Providing a welcome variety of downbeat accents, DS Clap comes with a Sloppy control to determine how much flam and timing variation there is from one trigger to the next, while Spread provides variation in the stereo field. Tone adjusts the frequency response, Tune sets the actual pitch, while Decay and Tail combine to control Clap’s duration. With just a few easy tweaks, you’ll have funky claps cutting through your mix – while the Sloppy and Spread controls inject enough humanized randomness for even the most laid back indie disco jam.
A pleasingly thick DS Tom with both note and Hz display for the Pitch control fills out the mid-range with aplomb. Bend controls a pitch envelope within appropriate range, from taut-skinned punch at higher values to flatter resonant thuds at lower settings. Tone deliver filtered noise for added texture, while Color adjusts both the character of both the optional noise and primary timbre. Throw a few DS Tom instances on a Drum Rack and you’ll be well on your way to propulsive tribal techno.
At restricted settings, the surprisingly versatile DS FM module perfectly replicates a tuned clave, again with note display making the Pitch control easy to dial in for diatonic usage. The relatively pure sine tone can be extended by the Decay, while Tone effectively sharpens the result; Decay automation at higher Pitch and Tone settings could create some interesting Triangle-like patterns. Feedback instantly transforms the default clean tone into noise, while the FM Amount and Modulation sliders quickly warp these impulses into laser blasts and futuristic bleeps ready-made for the next Drexciya tribute record.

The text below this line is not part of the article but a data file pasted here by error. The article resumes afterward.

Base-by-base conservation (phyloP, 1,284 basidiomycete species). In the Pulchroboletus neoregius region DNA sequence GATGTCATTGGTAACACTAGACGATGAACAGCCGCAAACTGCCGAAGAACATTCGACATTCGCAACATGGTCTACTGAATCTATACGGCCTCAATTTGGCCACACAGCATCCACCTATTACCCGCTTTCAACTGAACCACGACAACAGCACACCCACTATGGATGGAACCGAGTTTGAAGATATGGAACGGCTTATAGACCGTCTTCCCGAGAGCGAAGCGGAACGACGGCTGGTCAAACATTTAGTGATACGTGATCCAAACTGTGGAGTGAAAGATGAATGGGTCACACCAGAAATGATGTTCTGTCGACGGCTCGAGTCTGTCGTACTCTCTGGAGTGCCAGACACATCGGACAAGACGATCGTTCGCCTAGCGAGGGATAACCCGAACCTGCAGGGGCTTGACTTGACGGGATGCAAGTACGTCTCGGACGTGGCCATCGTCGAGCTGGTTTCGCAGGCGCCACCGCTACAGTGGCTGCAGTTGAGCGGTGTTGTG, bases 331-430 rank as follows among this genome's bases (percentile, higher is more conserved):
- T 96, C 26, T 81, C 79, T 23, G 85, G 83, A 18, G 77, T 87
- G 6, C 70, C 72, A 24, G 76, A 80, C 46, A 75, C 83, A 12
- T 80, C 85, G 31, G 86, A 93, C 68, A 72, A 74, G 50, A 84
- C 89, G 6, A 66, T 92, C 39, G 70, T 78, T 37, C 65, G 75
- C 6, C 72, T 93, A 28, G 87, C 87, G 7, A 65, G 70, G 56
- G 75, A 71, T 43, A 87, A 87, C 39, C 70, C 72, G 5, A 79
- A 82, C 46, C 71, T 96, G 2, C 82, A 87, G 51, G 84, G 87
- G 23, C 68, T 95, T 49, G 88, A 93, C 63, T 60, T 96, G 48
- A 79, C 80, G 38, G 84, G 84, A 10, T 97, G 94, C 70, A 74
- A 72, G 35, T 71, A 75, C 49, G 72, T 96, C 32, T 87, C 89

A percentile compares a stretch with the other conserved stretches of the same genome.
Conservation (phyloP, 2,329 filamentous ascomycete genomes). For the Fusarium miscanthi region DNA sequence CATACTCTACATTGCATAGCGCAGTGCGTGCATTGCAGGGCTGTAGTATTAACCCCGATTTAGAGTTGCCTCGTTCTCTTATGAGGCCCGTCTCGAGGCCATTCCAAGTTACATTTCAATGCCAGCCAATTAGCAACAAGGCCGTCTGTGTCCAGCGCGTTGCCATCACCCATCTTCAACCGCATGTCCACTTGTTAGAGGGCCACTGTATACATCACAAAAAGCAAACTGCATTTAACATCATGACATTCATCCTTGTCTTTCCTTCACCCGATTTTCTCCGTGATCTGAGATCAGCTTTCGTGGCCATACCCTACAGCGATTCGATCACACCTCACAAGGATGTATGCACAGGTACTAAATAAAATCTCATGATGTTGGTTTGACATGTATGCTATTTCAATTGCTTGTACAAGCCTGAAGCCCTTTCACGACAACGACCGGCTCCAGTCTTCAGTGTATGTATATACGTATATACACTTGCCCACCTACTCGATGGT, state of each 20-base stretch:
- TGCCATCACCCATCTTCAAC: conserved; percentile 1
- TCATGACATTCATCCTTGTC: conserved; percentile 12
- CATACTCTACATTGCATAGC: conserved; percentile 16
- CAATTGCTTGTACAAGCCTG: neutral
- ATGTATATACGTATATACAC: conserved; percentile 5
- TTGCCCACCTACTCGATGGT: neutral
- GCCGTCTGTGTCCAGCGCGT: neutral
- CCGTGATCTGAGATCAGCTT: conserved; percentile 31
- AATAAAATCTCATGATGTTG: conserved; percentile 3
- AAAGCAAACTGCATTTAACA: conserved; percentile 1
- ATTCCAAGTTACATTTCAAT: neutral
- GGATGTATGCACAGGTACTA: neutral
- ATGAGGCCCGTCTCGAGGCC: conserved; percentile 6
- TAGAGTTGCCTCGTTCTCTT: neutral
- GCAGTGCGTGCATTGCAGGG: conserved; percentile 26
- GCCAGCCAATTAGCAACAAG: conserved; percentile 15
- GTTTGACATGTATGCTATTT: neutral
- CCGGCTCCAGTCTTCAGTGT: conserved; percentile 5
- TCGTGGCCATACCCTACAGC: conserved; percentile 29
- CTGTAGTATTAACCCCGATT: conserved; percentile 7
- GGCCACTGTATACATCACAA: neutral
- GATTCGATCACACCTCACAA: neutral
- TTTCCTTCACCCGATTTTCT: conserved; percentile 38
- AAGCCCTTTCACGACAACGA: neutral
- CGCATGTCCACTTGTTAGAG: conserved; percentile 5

DS FM, set to stun
Providing another approach to tuned percussion, DS Clang is all about classic cowbell sounds. Two square-sounding oscillators are controlled by the Tone A/B sliders, while Noise can be added along with a high pass Filter cutoff control. The Clave toggle provides metallic ping up top, while Repeat can be used to add a rattling extension to the upper register. It’s a bit odd there’s no note display included with the Pitch control here given its prevalent tonality – though presumably this is due to the complexities of multiple oscillators; nevertheless, a Tuner device can remedy this oversight easily enough.